Anyway, Flo and Sean continued at their pace. Admittedly, they said they got carried away with reminiscing their time on the trail. This was the first time they had seen each since. With this I was lagging behind again. After stopping to wait for me Flo recommended that I go up front to set the pace. This was good because I was then less grumpy and now part of the Fellowship.
So the Southern part of the trail was incredibly beautiful. The roots were deep. With the rain this mean the mud and ‘puddles’ were deep. No going around these babies. The moss was fresh and revitalised. I felt like a kid again with all this mud. The bare rocks were pretty slippery so we had to be careful on these. Of course so was the mud so on some of the steep parts . . . we needed to treat with an air caution on these too. No one fell of course…
I had my poles with me. Now these took me a while to get used to. Where do I place them? They kept getting stuck between roots or in the mud that I sometimes left them behind. In the end I got into a good rhythm however they never didn’t get stuck.
We reach camp one at Thrasher Cover (Kilometre 70*) in very good time. The trail staff had recommended us to stay there for the first night. It was only 5k but they warned us that it would be a very slow 5k. When we got there in about an hour and a half we ere slightly miffed by this. It was this that I really realised that they were overstating the difficulty of the trail. We pushed on to camp two in Camper Bay (Kilometre 62*). It was here that I thought we would be staying for the night. It was around 5pm and I was more than ready to drop my bag. Just before we got to camp we met some hikers. The usual chat revolved around ‘where are you heading today?’.
Flo had answered ‘probably Cullite Cove – the 58k marker”
I snorted and said to the other hikers as they past “yeah, we’re actually probably going to Kilomter 62”
I was wrong. Without any real consultation we waved goodbye to Camper Bay and pushed through to Cullite Cove. In hindsight it all made sense, and maybe it was down to a lack of experience on my part, and thereofre my expectations were different, meaning I felt that I was certainly being pushed hard for this site.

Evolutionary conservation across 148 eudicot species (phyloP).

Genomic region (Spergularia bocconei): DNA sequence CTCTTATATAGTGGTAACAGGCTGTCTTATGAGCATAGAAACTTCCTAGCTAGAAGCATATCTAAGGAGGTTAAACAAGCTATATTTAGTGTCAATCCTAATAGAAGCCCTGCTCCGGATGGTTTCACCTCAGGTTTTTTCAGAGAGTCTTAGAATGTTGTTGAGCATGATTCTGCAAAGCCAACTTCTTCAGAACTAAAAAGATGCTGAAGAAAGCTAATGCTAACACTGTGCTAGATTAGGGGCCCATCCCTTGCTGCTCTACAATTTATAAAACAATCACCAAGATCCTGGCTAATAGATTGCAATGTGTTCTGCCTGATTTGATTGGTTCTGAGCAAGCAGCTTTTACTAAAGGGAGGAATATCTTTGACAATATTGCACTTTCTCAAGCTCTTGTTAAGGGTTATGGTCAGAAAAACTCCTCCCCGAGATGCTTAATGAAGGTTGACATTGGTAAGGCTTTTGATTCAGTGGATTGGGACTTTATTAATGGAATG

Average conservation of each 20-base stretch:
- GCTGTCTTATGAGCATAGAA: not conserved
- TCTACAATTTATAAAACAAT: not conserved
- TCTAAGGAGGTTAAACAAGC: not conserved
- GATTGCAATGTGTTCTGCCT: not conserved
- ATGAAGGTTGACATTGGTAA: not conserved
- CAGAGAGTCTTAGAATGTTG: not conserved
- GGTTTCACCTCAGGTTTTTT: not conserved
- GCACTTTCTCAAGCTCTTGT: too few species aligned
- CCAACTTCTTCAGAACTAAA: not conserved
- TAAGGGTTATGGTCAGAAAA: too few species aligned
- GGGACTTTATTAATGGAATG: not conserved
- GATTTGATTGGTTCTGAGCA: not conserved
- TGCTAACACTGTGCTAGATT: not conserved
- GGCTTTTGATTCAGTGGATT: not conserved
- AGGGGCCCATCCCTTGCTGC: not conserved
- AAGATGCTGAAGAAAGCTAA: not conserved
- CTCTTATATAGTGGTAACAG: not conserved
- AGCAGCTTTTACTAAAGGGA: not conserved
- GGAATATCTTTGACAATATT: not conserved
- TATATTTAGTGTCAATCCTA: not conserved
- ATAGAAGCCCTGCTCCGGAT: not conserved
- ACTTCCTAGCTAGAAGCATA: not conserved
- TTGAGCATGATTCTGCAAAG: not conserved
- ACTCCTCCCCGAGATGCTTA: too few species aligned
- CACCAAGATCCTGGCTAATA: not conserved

*The map dertails Gordon River as the end, so the Kilometre markings count down
We arrive in Cullite Cove at around 7pm. The sun is pretty much down and the camp is close to being full. This didn’t quite fill me with joy, but exhausted as I was, I was just happy to stop walking with the promise land of sleep close by. As it was getting dark we didn’t really have time to chat to any of the other hikers so it was food and bed.
Camp was on the beach, just above high tide. It looked a little like base camp from any mountain climb. Multiple tents and all the camping gear you can imagine. It was a well placed because it was also on the creek so you could top up with water for all your drinking and cooking needs.
In bed I had plenty to think about. Based on today’s hike only, I knew that it was going to be a tough few days. Not totally because of the trail. I was left feeling that something terrible was going to be just around the corner, but never arriving to it. I think this is because we met people on the way who warned us about X, Y and Z, however their experience and frame of mind may be completely different to ours. So you had to learn to take it with a pinch of salt.
I had to re-adjust my thinking. Having learnt from my bike ride, I wanted to be able to enjoy and take in my surroundings. There were things I missed on the ride because I was too focused on pushing myself, as well as the end, rather than the journey. I wanted to take these learnings into this trip. At this point, I feared that I wouldn’t be able to. My hiking experience (bag packing) and fitness would hinder my ability to take in the surroundings, as I my main focus would be to complete the day’s hike.
I had 1/2 come to terms with this that night. I didn’t like it but it was what it was.